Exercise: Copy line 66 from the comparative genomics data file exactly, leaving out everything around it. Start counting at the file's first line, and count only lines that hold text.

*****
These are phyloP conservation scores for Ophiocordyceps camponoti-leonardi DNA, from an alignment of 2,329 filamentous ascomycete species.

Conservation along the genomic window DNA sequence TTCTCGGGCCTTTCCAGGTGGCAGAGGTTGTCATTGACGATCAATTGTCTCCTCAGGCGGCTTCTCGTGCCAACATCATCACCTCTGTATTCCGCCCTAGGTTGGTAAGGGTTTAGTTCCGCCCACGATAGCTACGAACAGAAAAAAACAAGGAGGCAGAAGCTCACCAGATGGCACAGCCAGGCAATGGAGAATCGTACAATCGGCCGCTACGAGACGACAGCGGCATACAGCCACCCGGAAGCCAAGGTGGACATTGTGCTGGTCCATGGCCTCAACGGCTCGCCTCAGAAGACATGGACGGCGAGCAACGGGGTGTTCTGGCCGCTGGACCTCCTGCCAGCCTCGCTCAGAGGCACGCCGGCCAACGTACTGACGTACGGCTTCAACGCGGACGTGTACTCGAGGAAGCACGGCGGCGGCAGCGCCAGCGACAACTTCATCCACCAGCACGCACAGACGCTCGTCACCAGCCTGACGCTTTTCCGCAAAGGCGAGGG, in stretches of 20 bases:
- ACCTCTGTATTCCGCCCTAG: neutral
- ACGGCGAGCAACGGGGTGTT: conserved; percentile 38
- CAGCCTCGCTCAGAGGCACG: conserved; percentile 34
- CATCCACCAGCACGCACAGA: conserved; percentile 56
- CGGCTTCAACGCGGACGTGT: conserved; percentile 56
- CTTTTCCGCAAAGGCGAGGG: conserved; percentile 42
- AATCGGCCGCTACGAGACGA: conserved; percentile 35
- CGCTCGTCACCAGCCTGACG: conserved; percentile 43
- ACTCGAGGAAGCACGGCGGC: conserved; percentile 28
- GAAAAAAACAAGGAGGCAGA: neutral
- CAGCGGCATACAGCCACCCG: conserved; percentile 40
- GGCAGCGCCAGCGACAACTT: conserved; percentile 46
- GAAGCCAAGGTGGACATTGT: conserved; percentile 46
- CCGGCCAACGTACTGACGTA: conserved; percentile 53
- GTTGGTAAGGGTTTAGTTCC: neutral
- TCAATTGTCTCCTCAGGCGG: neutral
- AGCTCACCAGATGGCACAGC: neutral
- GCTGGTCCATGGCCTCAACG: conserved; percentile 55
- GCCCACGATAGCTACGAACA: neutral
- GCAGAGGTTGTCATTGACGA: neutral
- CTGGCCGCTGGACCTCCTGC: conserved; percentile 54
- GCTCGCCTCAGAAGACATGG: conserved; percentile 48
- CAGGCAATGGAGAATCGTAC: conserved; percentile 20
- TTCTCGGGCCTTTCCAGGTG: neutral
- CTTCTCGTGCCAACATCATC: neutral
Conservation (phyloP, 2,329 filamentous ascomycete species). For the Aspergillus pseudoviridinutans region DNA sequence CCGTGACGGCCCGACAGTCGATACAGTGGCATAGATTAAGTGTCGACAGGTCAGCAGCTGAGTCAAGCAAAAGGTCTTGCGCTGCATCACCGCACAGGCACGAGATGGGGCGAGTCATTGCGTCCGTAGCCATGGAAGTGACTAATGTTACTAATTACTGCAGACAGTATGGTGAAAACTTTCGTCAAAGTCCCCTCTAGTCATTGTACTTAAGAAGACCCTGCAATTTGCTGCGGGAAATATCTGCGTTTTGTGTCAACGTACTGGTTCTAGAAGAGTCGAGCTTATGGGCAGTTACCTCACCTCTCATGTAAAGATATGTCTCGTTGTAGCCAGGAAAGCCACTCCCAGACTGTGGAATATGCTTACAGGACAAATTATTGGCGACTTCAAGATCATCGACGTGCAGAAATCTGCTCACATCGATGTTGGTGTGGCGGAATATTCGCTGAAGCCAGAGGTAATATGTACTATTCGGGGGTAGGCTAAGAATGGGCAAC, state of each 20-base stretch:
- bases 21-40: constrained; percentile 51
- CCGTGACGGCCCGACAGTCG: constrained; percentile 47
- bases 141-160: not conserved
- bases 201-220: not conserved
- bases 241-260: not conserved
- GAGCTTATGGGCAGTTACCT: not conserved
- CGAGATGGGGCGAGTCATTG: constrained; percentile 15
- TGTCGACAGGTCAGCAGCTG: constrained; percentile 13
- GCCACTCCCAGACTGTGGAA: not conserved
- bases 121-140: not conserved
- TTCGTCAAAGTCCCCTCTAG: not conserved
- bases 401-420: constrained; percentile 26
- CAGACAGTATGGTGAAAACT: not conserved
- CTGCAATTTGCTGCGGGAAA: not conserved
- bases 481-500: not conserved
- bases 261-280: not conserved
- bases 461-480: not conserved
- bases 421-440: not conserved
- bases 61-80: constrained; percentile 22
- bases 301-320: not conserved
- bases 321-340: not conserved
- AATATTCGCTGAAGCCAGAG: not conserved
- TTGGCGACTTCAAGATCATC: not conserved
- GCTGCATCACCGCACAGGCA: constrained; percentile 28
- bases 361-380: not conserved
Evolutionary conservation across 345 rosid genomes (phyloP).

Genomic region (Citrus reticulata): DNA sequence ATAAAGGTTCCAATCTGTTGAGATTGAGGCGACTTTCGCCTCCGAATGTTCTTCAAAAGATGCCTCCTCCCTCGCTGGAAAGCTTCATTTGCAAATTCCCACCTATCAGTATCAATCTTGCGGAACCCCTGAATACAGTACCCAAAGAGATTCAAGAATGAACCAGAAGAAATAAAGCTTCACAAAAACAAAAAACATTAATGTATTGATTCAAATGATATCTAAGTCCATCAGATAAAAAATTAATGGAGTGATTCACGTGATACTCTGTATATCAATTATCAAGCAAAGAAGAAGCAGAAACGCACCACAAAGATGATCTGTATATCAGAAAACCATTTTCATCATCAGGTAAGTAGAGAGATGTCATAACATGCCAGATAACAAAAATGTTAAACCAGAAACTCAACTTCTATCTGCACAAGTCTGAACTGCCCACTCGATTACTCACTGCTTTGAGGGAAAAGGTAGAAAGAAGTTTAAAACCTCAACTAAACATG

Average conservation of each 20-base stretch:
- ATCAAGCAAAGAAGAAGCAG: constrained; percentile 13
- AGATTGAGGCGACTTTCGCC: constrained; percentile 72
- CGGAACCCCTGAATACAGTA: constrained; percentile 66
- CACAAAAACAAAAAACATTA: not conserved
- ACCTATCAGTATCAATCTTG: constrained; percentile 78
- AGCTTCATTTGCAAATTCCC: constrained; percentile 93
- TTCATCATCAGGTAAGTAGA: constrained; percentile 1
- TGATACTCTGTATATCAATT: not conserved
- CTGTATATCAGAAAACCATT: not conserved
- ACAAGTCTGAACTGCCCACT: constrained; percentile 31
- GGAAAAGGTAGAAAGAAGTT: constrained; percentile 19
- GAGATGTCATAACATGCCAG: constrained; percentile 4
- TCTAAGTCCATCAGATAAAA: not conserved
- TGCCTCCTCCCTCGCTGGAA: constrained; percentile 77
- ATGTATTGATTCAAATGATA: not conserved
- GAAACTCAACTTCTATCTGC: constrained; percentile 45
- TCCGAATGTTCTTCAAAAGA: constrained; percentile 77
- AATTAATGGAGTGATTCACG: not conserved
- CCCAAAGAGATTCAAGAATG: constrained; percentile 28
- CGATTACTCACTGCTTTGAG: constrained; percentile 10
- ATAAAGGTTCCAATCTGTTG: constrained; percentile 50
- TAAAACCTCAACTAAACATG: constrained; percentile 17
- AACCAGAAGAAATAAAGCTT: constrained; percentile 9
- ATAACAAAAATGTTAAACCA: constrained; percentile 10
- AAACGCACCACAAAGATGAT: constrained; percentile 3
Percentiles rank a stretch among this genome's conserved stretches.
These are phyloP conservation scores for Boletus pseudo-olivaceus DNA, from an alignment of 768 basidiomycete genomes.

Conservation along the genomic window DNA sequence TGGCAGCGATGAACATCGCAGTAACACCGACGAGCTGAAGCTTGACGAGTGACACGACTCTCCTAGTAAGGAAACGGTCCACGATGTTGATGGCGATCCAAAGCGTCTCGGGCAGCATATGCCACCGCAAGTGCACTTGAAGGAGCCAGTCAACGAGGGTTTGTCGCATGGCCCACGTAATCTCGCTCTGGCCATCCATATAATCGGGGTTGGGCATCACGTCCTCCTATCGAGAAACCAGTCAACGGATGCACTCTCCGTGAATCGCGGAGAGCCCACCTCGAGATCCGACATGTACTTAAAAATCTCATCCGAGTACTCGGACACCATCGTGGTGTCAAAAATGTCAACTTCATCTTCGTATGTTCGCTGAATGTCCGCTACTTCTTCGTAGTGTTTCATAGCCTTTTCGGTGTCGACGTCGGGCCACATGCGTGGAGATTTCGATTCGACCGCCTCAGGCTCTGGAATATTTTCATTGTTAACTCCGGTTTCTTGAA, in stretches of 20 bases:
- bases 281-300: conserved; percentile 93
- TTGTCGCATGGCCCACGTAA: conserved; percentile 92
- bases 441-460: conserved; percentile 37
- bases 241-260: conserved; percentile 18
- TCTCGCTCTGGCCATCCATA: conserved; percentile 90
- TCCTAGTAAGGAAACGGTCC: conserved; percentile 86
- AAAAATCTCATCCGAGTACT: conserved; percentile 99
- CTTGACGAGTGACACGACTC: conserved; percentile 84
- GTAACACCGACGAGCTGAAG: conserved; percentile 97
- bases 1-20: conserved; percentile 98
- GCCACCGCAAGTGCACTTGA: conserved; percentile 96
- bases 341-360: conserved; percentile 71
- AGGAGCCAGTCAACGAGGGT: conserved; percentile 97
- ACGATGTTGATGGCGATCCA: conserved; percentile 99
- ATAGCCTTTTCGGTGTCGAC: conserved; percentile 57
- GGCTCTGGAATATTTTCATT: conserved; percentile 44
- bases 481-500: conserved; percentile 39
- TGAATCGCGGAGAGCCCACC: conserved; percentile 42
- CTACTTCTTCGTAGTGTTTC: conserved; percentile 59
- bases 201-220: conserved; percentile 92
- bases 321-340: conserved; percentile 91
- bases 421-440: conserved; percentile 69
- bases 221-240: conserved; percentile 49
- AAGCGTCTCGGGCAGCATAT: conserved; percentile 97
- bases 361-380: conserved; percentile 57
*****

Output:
- ACAAGTCTGAACTGCCCACT: constrained; percentile 31